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CHAPTER XVIThat in God there is no Passive Potentiality3737Potentia passiva, the Aristotelian ‘potentiality’ in its opposition to ‘act.’ Taken actively, the word potentia is to be rendered ‘Power,’ not ‘potentiality.’ As God possesses the power to create whatever can be made at all, there is in Him the promise and potency of all possible being. In Him all things that are or ever can be exist ‘eminently and virtually.’ He is all that they are, but in a better and more excellent way, — in some such way as a seal is in regard of all the impressions that ever can be taken of it, or as a king in regard of a viceroy or lord-lieutenant: so much so that actual creation makes no addition to God or to the sum total of Being absolutely speaking. — Cf. Isa. xl.

EVERYTHING that has in its substance an admixture of potentiality, to the extent that it has potentiality is liable not to be: because what can be, can also not be. But God in Himself cannot not be, seeing that He is everlasting; therefore there is in God no potentiality.


2. Although in order of time that which is sometimes in potentiality, sometimes in actuality, is in potentiality before it is in actuality, yet, absolutely speaking, actuality is prior to potentiality,3838‘Actuality is prior to potentiality.’ The whole metaphysical proof of the existence of God may be said to be summed up in these words. because potentiality does not bring itself into actuality, but is brought into actuality by something which is already in actuality.3939A metaphysical and therefore more general statement of the physical law of inertia. Everything therefore that is any way in potentiality has something else prior to it. But God is the First Being and the First Cause, and therefore has not in Himself any admixture of potentiality.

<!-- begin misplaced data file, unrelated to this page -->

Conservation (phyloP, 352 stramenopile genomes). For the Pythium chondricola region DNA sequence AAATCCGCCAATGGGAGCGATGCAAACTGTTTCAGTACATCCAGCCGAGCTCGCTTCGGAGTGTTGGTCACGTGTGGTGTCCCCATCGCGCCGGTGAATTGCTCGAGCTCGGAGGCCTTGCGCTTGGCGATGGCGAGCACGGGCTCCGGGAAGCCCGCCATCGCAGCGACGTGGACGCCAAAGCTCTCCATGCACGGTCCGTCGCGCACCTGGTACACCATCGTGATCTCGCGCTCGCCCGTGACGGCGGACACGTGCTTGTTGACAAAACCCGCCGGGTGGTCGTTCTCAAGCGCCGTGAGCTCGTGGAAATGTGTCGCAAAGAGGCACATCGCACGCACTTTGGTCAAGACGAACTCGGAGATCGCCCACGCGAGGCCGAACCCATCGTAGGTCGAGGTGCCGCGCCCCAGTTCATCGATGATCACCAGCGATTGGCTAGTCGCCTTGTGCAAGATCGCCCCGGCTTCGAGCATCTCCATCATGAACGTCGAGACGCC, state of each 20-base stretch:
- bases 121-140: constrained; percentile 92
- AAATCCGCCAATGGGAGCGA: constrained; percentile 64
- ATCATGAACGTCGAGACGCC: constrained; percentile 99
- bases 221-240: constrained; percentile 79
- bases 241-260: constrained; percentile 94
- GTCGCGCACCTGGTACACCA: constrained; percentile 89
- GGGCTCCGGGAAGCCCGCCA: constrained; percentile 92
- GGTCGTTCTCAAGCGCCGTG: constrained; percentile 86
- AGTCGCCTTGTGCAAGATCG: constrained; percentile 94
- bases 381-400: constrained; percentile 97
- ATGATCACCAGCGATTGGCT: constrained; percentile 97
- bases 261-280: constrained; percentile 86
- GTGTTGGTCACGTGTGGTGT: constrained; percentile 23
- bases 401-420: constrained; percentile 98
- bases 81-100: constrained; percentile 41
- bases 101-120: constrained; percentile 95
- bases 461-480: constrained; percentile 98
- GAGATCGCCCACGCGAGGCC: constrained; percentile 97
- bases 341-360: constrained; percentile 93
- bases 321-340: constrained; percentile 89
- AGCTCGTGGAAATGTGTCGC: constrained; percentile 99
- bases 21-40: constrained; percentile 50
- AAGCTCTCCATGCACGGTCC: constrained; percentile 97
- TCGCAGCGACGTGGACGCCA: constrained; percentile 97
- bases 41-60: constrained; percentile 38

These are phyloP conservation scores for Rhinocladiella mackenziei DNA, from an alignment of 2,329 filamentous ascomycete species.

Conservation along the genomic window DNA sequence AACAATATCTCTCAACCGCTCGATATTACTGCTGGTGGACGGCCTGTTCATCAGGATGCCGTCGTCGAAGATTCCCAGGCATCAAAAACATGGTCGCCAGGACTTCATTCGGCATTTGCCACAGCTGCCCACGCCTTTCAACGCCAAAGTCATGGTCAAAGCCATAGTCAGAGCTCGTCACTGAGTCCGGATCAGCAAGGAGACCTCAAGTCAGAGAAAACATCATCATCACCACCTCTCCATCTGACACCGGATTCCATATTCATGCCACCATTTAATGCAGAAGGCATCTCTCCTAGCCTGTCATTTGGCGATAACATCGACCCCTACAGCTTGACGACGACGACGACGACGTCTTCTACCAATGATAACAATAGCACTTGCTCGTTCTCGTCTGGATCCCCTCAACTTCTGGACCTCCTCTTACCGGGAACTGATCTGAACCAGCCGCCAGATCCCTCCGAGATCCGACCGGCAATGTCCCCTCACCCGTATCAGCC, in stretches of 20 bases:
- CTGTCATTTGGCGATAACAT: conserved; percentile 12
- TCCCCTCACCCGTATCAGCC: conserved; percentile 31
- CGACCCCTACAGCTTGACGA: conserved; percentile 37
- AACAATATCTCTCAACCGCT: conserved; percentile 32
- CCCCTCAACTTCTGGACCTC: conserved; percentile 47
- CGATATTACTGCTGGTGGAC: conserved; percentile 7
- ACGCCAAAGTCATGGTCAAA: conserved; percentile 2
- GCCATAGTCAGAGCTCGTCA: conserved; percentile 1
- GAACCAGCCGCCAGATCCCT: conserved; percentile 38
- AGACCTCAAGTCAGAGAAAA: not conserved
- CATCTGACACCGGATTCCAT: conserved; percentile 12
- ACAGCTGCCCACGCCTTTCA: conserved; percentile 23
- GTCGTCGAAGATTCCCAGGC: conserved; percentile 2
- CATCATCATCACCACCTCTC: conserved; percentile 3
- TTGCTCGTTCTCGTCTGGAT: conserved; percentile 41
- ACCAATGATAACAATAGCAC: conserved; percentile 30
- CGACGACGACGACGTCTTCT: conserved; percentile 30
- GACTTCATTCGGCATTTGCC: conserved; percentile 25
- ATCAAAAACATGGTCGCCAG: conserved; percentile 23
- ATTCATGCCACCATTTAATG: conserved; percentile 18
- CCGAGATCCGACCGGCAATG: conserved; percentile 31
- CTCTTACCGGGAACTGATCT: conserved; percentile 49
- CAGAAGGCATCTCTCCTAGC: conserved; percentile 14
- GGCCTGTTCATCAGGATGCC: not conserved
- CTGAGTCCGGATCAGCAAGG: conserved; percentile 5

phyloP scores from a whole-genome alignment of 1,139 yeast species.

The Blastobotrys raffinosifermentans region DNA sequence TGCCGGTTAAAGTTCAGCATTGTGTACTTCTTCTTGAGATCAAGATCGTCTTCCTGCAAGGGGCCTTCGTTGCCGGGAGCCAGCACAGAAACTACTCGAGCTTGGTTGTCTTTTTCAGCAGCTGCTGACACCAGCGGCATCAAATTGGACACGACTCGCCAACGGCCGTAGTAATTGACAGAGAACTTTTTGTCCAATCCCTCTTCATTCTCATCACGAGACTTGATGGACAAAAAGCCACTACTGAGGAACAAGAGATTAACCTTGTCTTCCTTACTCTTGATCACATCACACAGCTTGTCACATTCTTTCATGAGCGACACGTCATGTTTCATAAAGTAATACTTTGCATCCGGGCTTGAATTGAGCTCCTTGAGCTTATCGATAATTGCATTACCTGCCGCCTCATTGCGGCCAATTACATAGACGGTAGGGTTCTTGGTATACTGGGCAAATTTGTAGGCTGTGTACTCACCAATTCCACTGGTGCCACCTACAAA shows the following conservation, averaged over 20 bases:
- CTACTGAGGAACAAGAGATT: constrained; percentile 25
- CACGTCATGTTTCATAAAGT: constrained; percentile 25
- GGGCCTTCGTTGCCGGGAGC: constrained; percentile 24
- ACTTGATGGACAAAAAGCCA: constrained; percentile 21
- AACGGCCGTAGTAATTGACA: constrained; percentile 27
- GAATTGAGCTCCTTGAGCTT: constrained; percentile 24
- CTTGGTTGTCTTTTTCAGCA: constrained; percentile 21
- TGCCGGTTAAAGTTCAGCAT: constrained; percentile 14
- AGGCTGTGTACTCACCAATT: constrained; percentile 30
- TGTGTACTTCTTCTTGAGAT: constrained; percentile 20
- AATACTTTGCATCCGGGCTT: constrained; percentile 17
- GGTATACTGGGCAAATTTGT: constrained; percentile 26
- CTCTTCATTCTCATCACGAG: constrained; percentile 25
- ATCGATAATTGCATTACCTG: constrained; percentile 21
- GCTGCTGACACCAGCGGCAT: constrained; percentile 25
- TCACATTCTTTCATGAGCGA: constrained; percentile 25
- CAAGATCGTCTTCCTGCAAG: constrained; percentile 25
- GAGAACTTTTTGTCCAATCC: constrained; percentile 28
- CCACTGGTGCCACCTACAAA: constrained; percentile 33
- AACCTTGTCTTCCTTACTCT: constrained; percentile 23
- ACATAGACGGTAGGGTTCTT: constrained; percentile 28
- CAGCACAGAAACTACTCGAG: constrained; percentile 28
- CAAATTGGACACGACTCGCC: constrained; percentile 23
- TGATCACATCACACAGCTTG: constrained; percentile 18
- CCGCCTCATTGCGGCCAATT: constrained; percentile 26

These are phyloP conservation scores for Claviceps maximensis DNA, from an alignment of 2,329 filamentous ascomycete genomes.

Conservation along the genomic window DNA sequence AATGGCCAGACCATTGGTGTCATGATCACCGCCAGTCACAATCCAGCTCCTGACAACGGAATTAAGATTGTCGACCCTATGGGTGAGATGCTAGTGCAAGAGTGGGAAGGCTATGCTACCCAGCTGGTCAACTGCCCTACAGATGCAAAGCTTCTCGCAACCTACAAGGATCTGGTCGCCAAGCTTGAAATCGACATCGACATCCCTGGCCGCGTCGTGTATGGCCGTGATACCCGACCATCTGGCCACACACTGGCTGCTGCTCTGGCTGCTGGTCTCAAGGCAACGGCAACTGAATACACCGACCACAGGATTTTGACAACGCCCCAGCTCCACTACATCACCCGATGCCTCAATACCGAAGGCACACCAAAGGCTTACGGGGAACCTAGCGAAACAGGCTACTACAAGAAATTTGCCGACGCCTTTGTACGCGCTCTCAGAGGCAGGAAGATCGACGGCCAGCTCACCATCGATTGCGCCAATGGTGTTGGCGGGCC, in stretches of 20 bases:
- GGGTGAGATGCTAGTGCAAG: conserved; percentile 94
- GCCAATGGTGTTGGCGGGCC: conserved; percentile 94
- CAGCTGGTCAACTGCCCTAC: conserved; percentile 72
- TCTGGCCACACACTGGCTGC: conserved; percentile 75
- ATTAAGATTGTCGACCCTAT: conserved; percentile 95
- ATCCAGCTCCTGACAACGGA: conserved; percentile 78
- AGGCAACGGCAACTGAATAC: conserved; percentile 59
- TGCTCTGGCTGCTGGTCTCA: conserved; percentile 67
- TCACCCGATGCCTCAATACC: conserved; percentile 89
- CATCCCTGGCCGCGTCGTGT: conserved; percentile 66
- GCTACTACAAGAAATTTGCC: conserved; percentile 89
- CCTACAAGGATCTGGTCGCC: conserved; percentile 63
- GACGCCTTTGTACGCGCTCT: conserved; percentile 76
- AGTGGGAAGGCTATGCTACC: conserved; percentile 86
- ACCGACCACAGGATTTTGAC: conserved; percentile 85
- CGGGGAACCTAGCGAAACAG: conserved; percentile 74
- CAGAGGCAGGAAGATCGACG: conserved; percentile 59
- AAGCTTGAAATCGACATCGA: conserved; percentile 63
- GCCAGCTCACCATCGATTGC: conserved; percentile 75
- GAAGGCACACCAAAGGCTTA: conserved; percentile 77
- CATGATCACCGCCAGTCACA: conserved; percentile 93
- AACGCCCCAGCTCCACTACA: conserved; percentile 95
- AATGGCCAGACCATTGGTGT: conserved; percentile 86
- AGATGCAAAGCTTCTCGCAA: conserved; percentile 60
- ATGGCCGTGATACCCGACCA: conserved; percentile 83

4. Everything acts inasmuch as it is in actuality.4040‘Every agent acts inasmuch as it is in actuality,’ is a favourite axiom of the schoolmen, to which there is a reciprocal: ‘Everything that is acted upon is acted upon inasmuch as it is in potentiality’: which is also put thus, ‘Everything received is received according to the mode of the recipient.’ ‘To be in actuality,’ is something akin to the modern conception of ‘energy.’ Every agent then acts according to its proximately available energy. A man does only what he is ‘up to doing.’ Whatever then is not all actuality, does not act by its whole self, but by something of itself. But what does not act by its whole self, is not a prime agent; for it acts by participation in something else, not by its own essence. The prime agent then, which is God, has no admixture of potentiality, but is pure actuality.

6. We see that there is that in the world which passes from potentiality to actuality. But it does not educe itself from potentiality to actuality, because what is in potentiality is not as yet, and therefore cannot act. Therefore there must be some other prior thing, whereby this thing may be brought out from potentiality to actuality. And again, if this further thing is going out from potentiality to actuality, there must be posited before it yet some other thing, whereby it may be reduced to actuality. But this process cannot go on for ever: therefore we must come to something that is only in actuality, and nowise in potentiality; and that we call God.4141This last is in substance the whole argument of Chap. XIII. St Thomas is thinking of such an instance in the first place as the birth of a child, or the growth of a crop of wheat. Intellectual agents have some limited power of educing themselves from potentiality to actuality, e.g., from armed peace to war: but their case is not under consideration here.

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